Extrajudicial police shootings have been the organizing spark of the Movement for Black Lives. But they’re based on segregation and resegregation, now mostly happening out of our sight. Whether through white flight, the optics of diversity, or metaphorical and actual wall building, the privileged spare themselves the sight of disparity, and foreclose the possibility of empathy and transformation. We live in a time when merchants of division draw us away from mutuality and toward the undoing of democracy. David Graeber proposes that their demagoguery isn’t different from schoolyard bullying. Trump, the silver spoon–fed child who as a second grader punched his music teacher in the eye, aspired ‘to be the toughest kid in the neighborhood.’ Graeber: ‘When researchers question children on why they don’t intervene to protect the bullied, the majority say they didn’t like what happened, and didn’t much like the bully, but decided that getting involved might mean ending up on the receiving end of the same treatment.’ Reactionaries don’t need to sustain the belief or the anger of the fearful; they need only the silence and complicity of the masses. The culture wars continue through justificatory innocence and willed inaction, allowing the structures that produce inequality and segregation to persist. If most Americans recoil from the kind of excessive, gleeful, cynical bigotry of someone like Donald Trump, they’re demobilized by denial (‘there is no problem’) or justification (‘there’s a problem but I can’t solve it’). Trump supporters are told that when demonstrators pour into the streets to protest police killings of Blacks, they’re supporting the killing of cops. ‘Black lives matter’ isn’t a call to end state violence against Blacks, and in that way to end state violence against all – it’s hatred of whites, a premonition of racial apocalypse.”
Ever since the Supreme Court decided in the 1979 Bakke case that affirmative action, an effort to redress hundreds of years of putting Blacks last was essentially anti-white, efforts at fairness have gone by the boards. The appearance of diversity on college campuses and culturally is just that, Chang says – a matter of what he calls “optics.” He also brings up an interesting point about free speech, noting that “racial attacks and hate speech, as well as the ‘anti-PC’ defense of them, are proof that free speech isn’t a neutral good equally available to all, because tolerance of hate speech isn’t tolerance borne by the community at large – it’s a psychic tax imposed on those least able to pay. On the other hand, protest, when it comes from those at the bottom, can often be a profound proposition about how to make the world better for all. Campuses, like the country itself, are seeing rising levels of hate and intolerance, the tragic result of over a quarter century of intensifying racial inequality and resegregation and a silence over these selfsame issues. Despite more and more diverse applicants, universities continue to admit fewer Black and brown students and provide them with less support. In 2012, a system-wide survey of over 100,000 students, staff, and faculty by the University of California found that one in four respondents ‘had personally experienced exclusionary, intimidating, offensive, and/or hostile conduct’ on campus.’ The most competitive Black and Latino students declined admission offers at places where affirmative action had been gutted, like the University of California and University of Michigan, and instead gathered at historically Black colleges and universities and private, elite universities that promised community and support.”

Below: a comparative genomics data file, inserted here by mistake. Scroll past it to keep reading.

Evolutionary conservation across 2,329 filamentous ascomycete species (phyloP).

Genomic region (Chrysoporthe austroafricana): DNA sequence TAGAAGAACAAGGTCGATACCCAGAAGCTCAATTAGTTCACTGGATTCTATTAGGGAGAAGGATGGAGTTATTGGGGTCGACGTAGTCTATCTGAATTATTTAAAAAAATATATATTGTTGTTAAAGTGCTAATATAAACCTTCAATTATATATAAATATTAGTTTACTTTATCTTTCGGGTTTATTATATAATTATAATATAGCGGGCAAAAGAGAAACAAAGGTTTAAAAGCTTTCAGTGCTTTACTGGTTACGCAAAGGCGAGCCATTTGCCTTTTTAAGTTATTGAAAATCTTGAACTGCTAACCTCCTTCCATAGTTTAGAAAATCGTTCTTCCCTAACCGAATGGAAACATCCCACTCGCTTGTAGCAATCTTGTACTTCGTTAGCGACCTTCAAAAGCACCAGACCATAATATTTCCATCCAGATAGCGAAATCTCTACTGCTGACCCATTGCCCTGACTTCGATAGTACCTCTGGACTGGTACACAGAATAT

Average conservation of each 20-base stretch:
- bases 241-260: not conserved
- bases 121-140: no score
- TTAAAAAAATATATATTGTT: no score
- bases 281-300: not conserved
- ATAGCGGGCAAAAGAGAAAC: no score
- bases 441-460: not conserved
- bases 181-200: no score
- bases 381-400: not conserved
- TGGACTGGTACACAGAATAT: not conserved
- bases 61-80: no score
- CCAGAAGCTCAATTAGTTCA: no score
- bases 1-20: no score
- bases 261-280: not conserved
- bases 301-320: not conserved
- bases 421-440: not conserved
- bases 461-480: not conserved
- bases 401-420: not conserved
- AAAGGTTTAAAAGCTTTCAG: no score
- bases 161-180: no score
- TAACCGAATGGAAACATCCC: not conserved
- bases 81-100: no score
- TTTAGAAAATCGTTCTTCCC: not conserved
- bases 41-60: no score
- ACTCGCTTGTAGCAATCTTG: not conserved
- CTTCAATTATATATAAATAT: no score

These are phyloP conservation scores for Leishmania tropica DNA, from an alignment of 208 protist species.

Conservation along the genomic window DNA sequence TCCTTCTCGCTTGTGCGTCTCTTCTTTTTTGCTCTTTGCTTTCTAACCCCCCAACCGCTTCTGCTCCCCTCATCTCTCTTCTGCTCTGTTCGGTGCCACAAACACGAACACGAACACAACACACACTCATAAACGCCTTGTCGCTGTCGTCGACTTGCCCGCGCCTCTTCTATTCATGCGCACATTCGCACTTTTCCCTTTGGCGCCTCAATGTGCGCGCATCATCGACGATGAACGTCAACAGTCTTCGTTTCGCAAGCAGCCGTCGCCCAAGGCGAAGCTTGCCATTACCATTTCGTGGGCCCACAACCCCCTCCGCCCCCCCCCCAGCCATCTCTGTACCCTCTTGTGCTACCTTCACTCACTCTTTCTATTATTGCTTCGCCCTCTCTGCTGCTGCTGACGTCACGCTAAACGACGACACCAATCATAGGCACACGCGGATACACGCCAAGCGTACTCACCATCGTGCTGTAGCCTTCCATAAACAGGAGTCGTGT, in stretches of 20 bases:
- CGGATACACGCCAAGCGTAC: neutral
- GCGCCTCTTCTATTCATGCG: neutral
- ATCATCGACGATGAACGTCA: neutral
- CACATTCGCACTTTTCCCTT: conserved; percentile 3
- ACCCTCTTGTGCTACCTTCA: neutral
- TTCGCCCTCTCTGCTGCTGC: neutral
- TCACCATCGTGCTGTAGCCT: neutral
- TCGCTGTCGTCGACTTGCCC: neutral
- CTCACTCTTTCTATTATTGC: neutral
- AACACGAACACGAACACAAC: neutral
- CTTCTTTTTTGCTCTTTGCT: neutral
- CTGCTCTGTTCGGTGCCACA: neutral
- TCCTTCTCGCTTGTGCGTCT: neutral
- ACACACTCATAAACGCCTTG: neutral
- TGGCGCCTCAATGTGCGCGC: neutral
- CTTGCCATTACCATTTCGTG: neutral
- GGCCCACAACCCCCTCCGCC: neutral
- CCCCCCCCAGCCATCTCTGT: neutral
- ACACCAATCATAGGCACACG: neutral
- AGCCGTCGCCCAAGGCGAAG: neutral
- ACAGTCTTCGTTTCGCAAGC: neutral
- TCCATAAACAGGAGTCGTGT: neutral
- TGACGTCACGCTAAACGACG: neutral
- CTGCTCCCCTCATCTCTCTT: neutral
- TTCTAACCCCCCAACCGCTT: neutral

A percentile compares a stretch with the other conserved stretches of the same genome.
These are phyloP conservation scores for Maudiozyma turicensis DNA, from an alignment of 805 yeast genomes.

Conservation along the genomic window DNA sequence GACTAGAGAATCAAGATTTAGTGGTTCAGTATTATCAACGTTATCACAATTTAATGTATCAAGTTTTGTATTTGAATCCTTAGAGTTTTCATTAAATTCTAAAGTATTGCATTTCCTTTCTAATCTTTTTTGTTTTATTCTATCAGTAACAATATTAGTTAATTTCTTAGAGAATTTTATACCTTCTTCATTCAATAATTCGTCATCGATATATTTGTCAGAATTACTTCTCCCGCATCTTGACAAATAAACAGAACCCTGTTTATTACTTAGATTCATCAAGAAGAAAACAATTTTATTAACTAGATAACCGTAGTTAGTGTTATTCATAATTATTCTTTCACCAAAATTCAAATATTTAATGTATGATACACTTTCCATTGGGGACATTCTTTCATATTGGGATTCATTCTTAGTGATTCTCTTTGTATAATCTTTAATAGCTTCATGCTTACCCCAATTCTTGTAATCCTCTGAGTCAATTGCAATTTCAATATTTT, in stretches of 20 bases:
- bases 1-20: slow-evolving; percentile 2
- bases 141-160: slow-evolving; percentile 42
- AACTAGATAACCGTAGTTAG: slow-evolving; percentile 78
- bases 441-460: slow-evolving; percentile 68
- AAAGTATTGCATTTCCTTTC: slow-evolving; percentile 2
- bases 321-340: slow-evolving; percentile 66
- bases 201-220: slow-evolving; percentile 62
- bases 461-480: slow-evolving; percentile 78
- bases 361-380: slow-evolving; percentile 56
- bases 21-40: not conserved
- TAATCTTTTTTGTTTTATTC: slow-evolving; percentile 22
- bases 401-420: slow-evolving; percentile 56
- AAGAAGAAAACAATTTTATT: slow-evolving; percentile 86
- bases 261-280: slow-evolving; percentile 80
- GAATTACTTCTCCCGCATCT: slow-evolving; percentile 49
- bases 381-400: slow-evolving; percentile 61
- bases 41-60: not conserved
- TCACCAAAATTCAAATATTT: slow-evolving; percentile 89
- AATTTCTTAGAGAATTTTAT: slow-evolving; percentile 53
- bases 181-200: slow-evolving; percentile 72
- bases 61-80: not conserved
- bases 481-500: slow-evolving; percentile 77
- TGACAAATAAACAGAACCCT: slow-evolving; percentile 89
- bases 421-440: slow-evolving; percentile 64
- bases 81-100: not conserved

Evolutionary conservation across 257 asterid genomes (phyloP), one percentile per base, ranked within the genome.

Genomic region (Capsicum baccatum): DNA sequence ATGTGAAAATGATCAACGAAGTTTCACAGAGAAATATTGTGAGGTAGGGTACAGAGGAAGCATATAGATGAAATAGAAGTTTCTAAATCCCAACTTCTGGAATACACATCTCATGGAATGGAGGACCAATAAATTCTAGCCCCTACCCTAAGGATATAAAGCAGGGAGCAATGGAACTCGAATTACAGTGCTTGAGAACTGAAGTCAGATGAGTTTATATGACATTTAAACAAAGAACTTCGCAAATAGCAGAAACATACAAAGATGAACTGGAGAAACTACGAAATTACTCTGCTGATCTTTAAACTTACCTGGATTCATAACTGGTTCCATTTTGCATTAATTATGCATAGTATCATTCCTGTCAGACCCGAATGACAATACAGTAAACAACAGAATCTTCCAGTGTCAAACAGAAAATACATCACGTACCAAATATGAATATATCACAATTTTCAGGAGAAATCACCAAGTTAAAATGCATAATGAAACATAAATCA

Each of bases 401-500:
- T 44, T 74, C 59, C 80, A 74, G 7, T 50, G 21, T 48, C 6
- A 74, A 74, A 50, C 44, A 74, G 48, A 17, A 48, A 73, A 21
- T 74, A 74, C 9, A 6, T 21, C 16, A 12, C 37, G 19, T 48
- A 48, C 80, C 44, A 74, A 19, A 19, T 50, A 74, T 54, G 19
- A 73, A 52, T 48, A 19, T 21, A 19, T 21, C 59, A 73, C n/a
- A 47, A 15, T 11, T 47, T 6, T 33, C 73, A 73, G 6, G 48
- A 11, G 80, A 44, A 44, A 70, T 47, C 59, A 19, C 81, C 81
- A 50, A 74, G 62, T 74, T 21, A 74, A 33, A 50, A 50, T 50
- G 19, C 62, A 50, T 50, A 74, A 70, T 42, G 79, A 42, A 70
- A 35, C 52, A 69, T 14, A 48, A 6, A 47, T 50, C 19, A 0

Chang also addresses “cultural equity,” pointing out that “culture, like food, sustains us and shapes our relations with each other. An inequitable culture is one in which people don’t have the same power to create, access, or circulate their practices, works, ideas, and stories. To say that American culture is inequitable is to say that it moves us away from seeing each other in our full humanity, making the creation of a more just society less likely. Cultural equity isn’t just about representation. It’s also about access and power. Who has access to the means of production of culture? Who has the power to shape it?” Much of this is an issue of funding. “Arts produced by diverse groups of people are socially valuable because they offer us ideas, technologies, and values that help us figure out how to live together. A vital, equitable culture offers us a sense of individual worth, bolsters our collective adaptability, and forms a foundation for social progress. In that sense, cultural diversity is just like biodiversity – at its best, it functions like a creative ecosystem. The final product of culture isn’t a commodity – it’s society. We’re far from that ideal.”
In the next section of the book, Chang describes how resegregation has taken place. “Americans are sorting themselves into new geographic alignments that will define political polarization in the coming decades. Cities are becoming wealthier and whiter. Aging suburbs are becoming poorer and darker, and being abandoned, policed, and contained the way communities of color in inner cities were for the past century.” Ferguson, Missouri, north of St. Louis, is an example of this. “Once a ‘sundown town’ where Blacks weren’t allowed after dark, between 1970 and 2010, it went from 1% to 67% Black.” Why? Because of the elimination of public and affordable housing in the former St. Louis ghettoes, a trend seen in many other cities during the 1990s and 2000s. Suburban communities, Chang says, are now either predominantly Black (and impoverished) or predominantly white and better off.